Saturday, August 28, 2010

Weeks 11 and 12 of Unemployment/Self-employment: Deadlines

I am a deadline-oriented person. I actually love deadlines and thrive on them, which is a good thing because deadlines play a huge role in my field. Lately, I've had to deal with some deadlines, but found myself not liking one of the deadlines.

I am still doing that biweekly layout/design work for that auto magazine, the one I cried about in my post 3 weeks ago. My second run with it went much smoother, mostly because my friend worked some magic on the computer. She said there were all these settings wrong on the computer that created my endless problems; settings that a normal person would not have figured out. Phew. I'm glad she fixed it all, but I was shaking my fist at the universe for putting me through that.

In any case, as the week went along, I found I really enjoyed the layout/design part. I could do this! Yeah! But then the end of the week approached and I felt that high anxiety again. You see, there are 60 pages in the magazine. The sales people give me the materials/information I need to lay out those pages a little each day. But what happens is that most of it comes in on Thursday. And usually around the 4 o'clock hour. That means I have to layout about 30 pages Thursday evening, have them ready to be proofed by 9am Friday morning and put the finishing touches on the magazine to be uploaded and delivered to the printer by noon. Obviously, it's doable. My friend had a full-time job and did it before me (for 3 years). And I work well under pressure, but I really felt the pressure last week. It could be because J's sisters were in town and we were trying to fit in a Carbon Leaf concert Thursday night. What ended up happening is I did work until 5pm, we went to the concert and got home at midnight and I worked until 3am. Then I got up at 6am, finished the rest, got everything proofed by 10am (ONLY ONE MISTAKE in 60 pages ... go me!!).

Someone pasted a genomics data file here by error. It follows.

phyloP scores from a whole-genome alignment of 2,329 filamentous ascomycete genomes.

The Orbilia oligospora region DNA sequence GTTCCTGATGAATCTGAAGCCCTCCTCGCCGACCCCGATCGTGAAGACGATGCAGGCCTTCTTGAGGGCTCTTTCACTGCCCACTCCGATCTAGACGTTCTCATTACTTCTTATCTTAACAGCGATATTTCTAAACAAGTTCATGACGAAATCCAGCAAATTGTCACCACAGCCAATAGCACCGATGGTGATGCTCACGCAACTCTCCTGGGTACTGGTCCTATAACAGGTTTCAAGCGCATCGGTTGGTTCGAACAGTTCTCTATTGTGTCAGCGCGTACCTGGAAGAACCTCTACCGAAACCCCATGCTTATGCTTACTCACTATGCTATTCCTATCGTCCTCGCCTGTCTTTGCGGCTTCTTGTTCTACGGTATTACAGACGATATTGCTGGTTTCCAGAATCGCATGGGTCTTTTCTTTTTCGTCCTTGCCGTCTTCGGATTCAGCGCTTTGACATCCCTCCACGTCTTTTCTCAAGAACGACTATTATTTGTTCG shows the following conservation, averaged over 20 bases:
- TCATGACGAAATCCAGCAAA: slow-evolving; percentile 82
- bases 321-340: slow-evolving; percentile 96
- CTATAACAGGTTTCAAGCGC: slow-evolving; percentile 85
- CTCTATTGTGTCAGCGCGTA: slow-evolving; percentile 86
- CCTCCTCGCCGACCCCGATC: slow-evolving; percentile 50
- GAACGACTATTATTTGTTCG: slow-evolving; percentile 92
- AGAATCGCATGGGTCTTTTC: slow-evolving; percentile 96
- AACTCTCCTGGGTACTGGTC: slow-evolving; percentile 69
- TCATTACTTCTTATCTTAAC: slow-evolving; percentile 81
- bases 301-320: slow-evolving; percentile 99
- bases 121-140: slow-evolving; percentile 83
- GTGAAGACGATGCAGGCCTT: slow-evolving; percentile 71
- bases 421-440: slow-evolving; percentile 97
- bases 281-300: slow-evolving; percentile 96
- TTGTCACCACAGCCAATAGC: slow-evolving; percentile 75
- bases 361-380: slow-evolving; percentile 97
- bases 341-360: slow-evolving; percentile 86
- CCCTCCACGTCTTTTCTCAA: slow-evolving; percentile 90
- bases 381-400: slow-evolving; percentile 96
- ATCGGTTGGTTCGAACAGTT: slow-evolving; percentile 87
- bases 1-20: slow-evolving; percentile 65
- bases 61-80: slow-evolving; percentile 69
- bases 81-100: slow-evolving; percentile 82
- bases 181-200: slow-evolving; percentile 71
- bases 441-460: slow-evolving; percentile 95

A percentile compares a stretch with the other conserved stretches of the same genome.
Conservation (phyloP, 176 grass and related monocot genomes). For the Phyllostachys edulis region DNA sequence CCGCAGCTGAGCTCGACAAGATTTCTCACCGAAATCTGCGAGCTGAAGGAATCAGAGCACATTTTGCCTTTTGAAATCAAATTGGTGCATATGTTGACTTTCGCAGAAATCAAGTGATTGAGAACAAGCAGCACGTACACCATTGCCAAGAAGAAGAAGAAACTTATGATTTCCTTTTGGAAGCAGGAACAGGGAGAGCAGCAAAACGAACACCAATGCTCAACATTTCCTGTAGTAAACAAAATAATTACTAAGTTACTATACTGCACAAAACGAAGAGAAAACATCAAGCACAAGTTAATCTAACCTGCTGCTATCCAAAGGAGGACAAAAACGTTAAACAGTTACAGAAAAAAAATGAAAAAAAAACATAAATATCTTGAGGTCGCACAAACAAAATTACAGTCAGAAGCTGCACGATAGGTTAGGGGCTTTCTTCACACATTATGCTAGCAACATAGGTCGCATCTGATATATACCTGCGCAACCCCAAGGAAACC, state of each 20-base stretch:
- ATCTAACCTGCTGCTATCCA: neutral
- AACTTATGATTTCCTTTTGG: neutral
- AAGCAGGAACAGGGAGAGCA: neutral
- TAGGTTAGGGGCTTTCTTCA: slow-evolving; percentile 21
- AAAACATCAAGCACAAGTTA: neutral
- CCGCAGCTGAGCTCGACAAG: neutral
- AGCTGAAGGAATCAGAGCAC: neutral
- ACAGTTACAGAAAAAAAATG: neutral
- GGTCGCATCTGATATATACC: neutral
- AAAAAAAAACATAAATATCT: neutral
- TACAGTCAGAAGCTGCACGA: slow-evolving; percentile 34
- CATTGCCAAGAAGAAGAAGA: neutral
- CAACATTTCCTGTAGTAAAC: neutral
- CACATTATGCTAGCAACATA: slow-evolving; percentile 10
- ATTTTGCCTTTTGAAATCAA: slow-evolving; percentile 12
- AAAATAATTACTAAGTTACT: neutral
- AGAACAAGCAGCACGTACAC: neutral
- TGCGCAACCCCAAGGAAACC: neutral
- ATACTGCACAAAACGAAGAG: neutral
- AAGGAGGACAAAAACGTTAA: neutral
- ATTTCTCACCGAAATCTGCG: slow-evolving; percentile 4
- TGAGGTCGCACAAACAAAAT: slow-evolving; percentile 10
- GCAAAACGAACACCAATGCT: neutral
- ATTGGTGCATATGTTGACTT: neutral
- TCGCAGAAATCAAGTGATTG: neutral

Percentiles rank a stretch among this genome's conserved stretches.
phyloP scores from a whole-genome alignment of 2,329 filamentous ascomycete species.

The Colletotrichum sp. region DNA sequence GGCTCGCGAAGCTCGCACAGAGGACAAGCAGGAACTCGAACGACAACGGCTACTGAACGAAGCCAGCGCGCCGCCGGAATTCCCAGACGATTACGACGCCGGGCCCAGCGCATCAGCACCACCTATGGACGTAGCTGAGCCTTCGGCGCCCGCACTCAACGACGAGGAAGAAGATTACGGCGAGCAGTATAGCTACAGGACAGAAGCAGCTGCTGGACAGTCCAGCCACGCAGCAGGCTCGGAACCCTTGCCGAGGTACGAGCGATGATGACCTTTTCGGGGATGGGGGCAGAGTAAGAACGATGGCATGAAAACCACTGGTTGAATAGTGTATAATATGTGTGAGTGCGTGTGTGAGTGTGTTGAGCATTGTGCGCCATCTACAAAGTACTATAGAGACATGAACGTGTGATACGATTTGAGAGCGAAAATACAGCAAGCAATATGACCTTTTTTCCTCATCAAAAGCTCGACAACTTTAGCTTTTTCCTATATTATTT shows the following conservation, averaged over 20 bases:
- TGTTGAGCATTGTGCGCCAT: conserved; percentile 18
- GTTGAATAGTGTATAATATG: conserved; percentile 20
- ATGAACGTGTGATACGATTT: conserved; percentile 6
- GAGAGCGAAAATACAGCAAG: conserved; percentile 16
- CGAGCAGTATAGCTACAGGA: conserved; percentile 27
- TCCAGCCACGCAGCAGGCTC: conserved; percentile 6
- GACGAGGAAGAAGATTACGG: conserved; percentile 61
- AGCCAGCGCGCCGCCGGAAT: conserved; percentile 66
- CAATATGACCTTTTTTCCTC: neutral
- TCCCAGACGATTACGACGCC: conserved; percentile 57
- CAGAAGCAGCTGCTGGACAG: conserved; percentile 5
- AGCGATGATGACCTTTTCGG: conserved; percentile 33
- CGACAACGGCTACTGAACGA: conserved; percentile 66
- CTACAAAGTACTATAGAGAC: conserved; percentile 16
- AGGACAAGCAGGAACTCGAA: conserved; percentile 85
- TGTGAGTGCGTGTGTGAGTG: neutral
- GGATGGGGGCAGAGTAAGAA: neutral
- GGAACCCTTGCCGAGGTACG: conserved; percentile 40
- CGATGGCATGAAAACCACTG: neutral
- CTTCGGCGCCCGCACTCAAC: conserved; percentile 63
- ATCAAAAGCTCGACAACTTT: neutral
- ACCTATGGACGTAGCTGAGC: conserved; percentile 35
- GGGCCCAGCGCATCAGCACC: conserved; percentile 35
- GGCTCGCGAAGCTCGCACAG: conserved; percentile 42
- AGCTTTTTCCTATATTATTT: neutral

I guess what I'm saying is that I just don't think I am fit for that kind of deadline. As my dad said to me, "not everyone can be a police officer." Sometimes you just have to accept that you can't do everything. And maybe it will get easier as I work through the pages faster, but I'm still hesitant. I've only committed through Oct. 1, so we shall see. Week 3 of the magazine is coming this week ... if you want to hear me freak out, call me Thursday. On second thought, don't really call me.

On the other hand, I had a different deadline this week that I handled no problem. My editor from the NH magazine called me and asked if J and I could stay at a B&B Wednesday evening (for FREE), then I could write the story about it and get it to her Friday. We did and I did. No anxiety. I may get writer's block here and there, but for the most part, smooth sailing. I will blog about our awesome B&B stay in another post because it does deserve its own.